Wednesday, 28 August 2013

Pharos, painting, arches and loops

 I knew that the Pharos, the lighthouse board supply ship was off the island (you can't miss her) but I didn't know that they were here to do their annual storing on the Mainlight, apparently they had the wrong phone number. That means taking all of the years waste off and reprovisioning it. Until I got an email to say that the helicopter flights would start shortly. Luckily it all fitted in with the visitor boat leaving the island and they had a clear run for a couple of hours to taxi back and forward from the ship to the lighthouse. It is always impressive to watch a skilled pilot and this was no exception. The helicopter seems to come within in feet of the building to drop off and pick up containers. And then after a 2 hours, peace reigned and the ship moved off for another year. Disappointingly I didn't manage to blag a ride in the chopper, but maybe next year guys ?
The RIB Osprey is dwarfed by the Pharos as she comes in to pick up a couple of contractors.

Another big event of the day was the painting of the Lowlight extension. The Isle of May Bird Observatory tat inhabitants the Lowlight have over the last year been improving the accommodation by building an new extension. The work has taken longer than anticipated but took a great step towards being finished when volunteers David and Emma painted the outside to give it a very smart finish. An opening ceremony is planed for next year.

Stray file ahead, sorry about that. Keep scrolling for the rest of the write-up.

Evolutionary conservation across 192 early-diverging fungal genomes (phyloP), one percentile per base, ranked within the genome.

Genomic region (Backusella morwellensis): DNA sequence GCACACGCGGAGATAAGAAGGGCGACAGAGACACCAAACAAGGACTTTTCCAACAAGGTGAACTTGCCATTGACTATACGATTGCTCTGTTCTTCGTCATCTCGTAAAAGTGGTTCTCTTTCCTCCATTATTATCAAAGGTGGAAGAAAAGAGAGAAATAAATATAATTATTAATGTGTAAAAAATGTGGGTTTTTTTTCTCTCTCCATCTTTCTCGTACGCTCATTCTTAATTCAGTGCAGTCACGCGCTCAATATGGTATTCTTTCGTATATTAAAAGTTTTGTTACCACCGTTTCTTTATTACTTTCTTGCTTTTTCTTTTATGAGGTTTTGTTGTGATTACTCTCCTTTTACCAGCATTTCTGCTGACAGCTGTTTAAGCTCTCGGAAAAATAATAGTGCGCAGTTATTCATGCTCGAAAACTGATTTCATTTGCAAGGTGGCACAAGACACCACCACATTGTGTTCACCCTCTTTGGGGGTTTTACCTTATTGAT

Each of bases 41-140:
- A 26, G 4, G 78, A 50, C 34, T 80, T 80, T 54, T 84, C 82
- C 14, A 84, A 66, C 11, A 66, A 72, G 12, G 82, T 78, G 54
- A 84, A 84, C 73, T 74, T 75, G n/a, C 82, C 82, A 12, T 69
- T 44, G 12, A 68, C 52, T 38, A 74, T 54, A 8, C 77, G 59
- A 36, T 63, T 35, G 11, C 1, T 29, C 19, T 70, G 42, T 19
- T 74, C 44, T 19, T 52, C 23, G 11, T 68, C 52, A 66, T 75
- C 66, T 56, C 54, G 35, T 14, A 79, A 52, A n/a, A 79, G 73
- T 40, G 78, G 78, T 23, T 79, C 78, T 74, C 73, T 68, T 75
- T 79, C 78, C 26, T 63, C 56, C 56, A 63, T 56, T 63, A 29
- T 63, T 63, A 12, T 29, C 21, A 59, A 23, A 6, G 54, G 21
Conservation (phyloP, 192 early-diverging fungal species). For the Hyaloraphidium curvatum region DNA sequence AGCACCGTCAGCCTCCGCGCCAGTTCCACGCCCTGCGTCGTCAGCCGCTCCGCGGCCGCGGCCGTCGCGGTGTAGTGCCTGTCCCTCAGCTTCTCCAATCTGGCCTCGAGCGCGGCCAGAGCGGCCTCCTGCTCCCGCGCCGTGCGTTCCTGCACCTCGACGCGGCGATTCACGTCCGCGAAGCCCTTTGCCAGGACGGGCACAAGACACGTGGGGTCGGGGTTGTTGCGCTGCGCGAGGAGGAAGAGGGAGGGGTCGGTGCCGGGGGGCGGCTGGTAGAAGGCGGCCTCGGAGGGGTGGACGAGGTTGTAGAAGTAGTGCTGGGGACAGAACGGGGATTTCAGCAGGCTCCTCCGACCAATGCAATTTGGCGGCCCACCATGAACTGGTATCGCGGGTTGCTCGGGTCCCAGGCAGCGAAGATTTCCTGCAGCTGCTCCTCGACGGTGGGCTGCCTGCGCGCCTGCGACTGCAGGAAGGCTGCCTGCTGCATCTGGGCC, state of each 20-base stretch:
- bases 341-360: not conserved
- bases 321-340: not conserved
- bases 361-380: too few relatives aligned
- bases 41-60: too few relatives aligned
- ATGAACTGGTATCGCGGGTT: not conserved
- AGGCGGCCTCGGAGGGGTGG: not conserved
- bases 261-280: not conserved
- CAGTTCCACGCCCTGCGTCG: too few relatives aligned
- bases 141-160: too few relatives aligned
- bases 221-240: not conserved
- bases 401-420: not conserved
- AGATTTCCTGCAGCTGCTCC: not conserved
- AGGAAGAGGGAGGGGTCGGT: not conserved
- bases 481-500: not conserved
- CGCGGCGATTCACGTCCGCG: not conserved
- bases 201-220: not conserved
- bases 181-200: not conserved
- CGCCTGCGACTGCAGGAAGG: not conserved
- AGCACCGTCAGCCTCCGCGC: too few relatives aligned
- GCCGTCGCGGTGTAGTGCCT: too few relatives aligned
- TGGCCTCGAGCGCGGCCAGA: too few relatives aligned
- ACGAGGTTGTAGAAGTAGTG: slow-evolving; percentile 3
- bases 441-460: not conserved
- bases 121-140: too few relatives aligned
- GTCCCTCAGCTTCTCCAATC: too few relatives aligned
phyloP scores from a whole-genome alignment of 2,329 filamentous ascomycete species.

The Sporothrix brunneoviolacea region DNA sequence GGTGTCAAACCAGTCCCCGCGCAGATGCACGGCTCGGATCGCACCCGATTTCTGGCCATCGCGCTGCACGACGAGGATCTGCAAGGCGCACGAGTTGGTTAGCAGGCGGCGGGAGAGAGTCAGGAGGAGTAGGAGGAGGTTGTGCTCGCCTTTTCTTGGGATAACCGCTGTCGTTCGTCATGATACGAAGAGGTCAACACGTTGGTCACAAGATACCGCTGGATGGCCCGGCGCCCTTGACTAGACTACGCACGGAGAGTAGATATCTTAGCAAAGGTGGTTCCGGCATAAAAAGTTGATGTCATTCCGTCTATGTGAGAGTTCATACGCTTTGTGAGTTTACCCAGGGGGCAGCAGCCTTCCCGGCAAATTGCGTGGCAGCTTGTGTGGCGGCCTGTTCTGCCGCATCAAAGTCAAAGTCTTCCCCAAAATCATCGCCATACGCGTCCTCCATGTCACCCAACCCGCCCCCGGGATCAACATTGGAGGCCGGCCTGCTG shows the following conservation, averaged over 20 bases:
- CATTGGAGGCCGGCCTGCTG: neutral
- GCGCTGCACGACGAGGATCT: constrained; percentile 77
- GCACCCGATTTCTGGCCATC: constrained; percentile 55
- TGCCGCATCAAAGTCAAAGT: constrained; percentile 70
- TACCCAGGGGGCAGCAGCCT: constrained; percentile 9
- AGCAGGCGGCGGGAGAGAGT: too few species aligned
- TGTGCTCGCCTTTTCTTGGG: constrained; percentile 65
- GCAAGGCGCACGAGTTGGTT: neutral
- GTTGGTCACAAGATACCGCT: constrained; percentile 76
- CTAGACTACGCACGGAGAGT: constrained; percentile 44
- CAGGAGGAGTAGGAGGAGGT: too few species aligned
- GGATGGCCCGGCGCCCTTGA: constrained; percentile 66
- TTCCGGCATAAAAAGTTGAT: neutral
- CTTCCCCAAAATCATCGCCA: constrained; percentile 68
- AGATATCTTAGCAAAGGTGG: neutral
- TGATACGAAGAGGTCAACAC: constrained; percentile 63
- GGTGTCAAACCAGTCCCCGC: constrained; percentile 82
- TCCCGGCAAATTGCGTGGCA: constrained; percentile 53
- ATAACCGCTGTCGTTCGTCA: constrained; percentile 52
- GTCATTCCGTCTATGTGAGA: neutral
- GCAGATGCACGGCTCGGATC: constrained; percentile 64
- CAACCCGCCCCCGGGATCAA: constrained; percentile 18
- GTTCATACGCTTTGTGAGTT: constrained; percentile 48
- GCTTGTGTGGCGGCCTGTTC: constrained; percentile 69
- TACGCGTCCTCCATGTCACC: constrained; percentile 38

At the end of the day Calum and I took a wander down to the Mill door Arch to pick up all the rubbish that was washed up on the beach down there. As usual we recycled all the plastic bottles that had come ashore. But we took the opportunity to enjoy the sight of the natural arch, this is a part of the island that is usually inaccessible to people due to the concentration of seabirds so it is only when they have left that we can get down to it.

At Mill door one of the loops of the 2nd World War U Boat protect system came ashore. Its purpose was to detect U-Boats coming up the Forth and so helped to protect the important dock yards at Rosysth.  Nowadays all that is left is the big heavy metal casing that protected the loop cable.

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